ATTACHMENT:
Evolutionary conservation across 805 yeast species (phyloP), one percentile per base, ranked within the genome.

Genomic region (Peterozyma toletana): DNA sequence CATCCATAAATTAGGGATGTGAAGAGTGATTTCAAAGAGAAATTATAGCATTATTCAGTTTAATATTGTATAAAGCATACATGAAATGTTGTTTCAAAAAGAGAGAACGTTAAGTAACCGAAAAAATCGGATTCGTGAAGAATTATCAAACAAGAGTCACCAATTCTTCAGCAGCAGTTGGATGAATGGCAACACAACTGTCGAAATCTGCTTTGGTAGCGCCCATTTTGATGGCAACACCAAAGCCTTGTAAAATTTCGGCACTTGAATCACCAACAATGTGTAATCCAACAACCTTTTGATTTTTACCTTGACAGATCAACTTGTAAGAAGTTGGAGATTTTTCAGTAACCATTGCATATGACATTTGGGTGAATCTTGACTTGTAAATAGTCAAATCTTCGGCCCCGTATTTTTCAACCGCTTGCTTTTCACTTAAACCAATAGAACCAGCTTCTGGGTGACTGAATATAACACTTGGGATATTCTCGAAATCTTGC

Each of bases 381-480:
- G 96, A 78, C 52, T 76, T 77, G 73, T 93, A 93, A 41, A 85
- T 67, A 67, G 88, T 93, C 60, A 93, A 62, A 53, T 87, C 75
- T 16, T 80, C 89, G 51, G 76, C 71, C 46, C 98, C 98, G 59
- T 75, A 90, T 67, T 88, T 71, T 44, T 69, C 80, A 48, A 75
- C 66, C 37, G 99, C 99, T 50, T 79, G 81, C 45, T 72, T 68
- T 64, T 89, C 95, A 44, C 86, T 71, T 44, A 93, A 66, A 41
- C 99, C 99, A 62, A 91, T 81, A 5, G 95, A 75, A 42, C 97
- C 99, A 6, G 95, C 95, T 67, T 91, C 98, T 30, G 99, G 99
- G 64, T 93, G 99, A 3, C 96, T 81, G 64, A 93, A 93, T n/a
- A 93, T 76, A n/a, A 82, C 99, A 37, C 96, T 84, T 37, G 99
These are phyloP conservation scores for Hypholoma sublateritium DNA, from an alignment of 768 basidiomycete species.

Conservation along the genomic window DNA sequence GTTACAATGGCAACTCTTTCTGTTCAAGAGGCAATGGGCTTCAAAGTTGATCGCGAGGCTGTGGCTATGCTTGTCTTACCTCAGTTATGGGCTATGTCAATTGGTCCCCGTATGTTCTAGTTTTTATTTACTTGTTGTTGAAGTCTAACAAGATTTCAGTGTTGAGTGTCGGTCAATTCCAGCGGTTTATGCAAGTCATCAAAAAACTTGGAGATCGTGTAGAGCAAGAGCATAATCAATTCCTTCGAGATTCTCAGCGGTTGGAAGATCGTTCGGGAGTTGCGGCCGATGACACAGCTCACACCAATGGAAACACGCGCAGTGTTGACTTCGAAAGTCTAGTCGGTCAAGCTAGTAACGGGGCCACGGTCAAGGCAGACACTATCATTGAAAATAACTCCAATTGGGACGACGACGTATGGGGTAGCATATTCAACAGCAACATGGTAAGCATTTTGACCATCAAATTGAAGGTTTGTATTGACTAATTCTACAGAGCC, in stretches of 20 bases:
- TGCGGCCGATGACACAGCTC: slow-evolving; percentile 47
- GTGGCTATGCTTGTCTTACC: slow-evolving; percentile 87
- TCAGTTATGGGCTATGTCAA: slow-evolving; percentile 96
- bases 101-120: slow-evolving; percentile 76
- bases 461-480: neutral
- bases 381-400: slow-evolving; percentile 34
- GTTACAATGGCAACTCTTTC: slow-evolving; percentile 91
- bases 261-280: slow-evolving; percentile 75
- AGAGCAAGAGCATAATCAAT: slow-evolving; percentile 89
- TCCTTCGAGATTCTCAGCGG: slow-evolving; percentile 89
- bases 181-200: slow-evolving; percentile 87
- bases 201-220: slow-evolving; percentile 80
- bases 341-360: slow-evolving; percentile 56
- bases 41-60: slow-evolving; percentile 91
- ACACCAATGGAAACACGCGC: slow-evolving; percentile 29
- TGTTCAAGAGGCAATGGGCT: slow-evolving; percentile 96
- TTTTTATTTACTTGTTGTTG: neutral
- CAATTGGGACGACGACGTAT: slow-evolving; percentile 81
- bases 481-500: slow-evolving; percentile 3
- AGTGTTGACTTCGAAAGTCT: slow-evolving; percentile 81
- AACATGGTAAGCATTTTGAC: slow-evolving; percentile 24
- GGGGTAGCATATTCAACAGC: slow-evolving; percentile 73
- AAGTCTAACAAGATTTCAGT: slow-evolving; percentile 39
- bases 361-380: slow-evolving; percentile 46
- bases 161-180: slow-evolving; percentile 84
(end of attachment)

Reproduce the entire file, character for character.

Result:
Evolutionary conservation across 805 yeast species (phyloP), one percentile per base, ranked within the genome.

Genomic region (Peterozyma toletana): DNA sequence CATCCATAAATTAGGGATGTGAAGAGTGATTTCAAAGAGAAATTATAGCATTATTCAGTTTAATATTGTATAAAGCATACATGAAATGTTGTTTCAAAAAGAGAGAACGTTAAGTAACCGAAAAAATCGGATTCGTGAAGAATTATCAAACAAGAGTCACCAATTCTTCAGCAGCAGTTGGATGAATGGCAACACAACTGTCGAAATCTGCTTTGGTAGCGCCCATTTTGATGGCAACACCAAAGCCTTGTAAAATTTCGGCACTTGAATCACCAACAATGTGTAATCCAACAACCTTTTGATTTTTACCTTGACAGATCAACTTGTAAGAAGTTGGAGATTTTTCAGTAACCATTGCATATGACATTTGGGTGAATCTTGACTTGTAAATAGTCAAATCTTCGGCCCCGTATTTTTCAACCGCTTGCTTTTCACTTAAACCAATAGAACCAGCTTCTGGGTGACTGAATATAACACTTGGGATATTCTCGAAATCTTGC

Each of bases 381-480:
- G 96, A 78, C 52, T 76, T 77, G 73, T 93, A 93, A 41, A 85
- T 67, A 67, G 88, T 93, C 60, A 93, A 62, A 53, T 87, C 75
- T 16, T 80, C 89, G 51, G 76, C 71, C 46, C 98, C 98, G 59
- T 75, A 90, T 67, T 88, T 71, T 44, T 69, C 80, A 48, A 75
- C 66, C 37, G 99, C 99, T 50, T 79, G 81, C 45, T 72, T 68
- T 64, T 89, C 95, A 44, C 86, T 71, T 44, A 93, A 66, A 41
- C 99, C 99, A 62, A 91, T 81, A 5, G 95, A 75, A 42, C 97
- C 99, A 6, G 95, C 95, T 67, T 91, C 98, T 30, G 99, G 99
- G 64, T 93, G 99, A 3, C 96, T 81, G 64, A 93, A 93, T n/a
- A 93, T 76, A n/a, A 82, C 99, A 37, C 96, T 84, T 37, G 99
These are phyloP conservation scores for Hypholoma sublateritium DNA, from an alignment of 768 basidiomycete species.

Conservation along the genomic window DNA sequence GTTACAATGGCAACTCTTTCTGTTCAAGAGGCAATGGGCTTCAAAGTTGATCGCGAGGCTGTGGCTATGCTTGTCTTACCTCAGTTATGGGCTATGTCAATTGGTCCCCGTATGTTCTAGTTTTTATTTACTTGTTGTTGAAGTCTAACAAGATTTCAGTGTTGAGTGTCGGTCAATTCCAGCGGTTTATGCAAGTCATCAAAAAACTTGGAGATCGTGTAGAGCAAGAGCATAATCAATTCCTTCGAGATTCTCAGCGGTTGGAAGATCGTTCGGGAGTTGCGGCCGATGACACAGCTCACACCAATGGAAACACGCGCAGTGTTGACTTCGAAAGTCTAGTCGGTCAAGCTAGTAACGGGGCCACGGTCAAGGCAGACACTATCATTGAAAATAACTCCAATTGGGACGACGACGTATGGGGTAGCATATTCAACAGCAACATGGTAAGCATTTTGACCATCAAATTGAAGGTTTGTATTGACTAATTCTACAGAGCC, in stretches of 20 bases:
- TGCGGCCGATGACACAGCTC: slow-evolving; percentile 47
- GTGGCTATGCTTGTCTTACC: slow-evolving; percentile 87
- TCAGTTATGGGCTATGTCAA: slow-evolving; percentile 96
- bases 101-120: slow-evolving; percentile 76
- bases 461-480: neutral
- bases 381-400: slow-evolving; percentile 34
- GTTACAATGGCAACTCTTTC: slow-evolving; percentile 91
- bases 261-280: slow-evolving; percentile 75
- AGAGCAAGAGCATAATCAAT: slow-evolving; percentile 89
- TCCTTCGAGATTCTCAGCGG: slow-evolving; percentile 89
- bases 181-200: slow-evolving; percentile 87
- bases 201-220: slow-evolving; percentile 80
- bases 341-360: slow-evolving; percentile 56
- bases 41-60: slow-evolving; percentile 91
- ACACCAATGGAAACACGCGC: slow-evolving; percentile 29
- TGTTCAAGAGGCAATGGGCT: slow-evolving; percentile 96
- TTTTTATTTACTTGTTGTTG: neutral
- CAATTGGGACGACGACGTAT: slow-evolving; percentile 81
- bases 481-500: slow-evolving; percentile 3
- AGTGTTGACTTCGAAAGTCT: slow-evolving; percentile 81
- AACATGGTAAGCATTTTGAC: slow-evolving; percentile 24
- GGGGTAGCATATTCAACAGC: slow-evolving; percentile 73
- AAGTCTAACAAGATTTCAGT: slow-evolving; percentile 39
- bases 361-380: slow-evolving; percentile 46
- bases 161-180: slow-evolving; percentile 84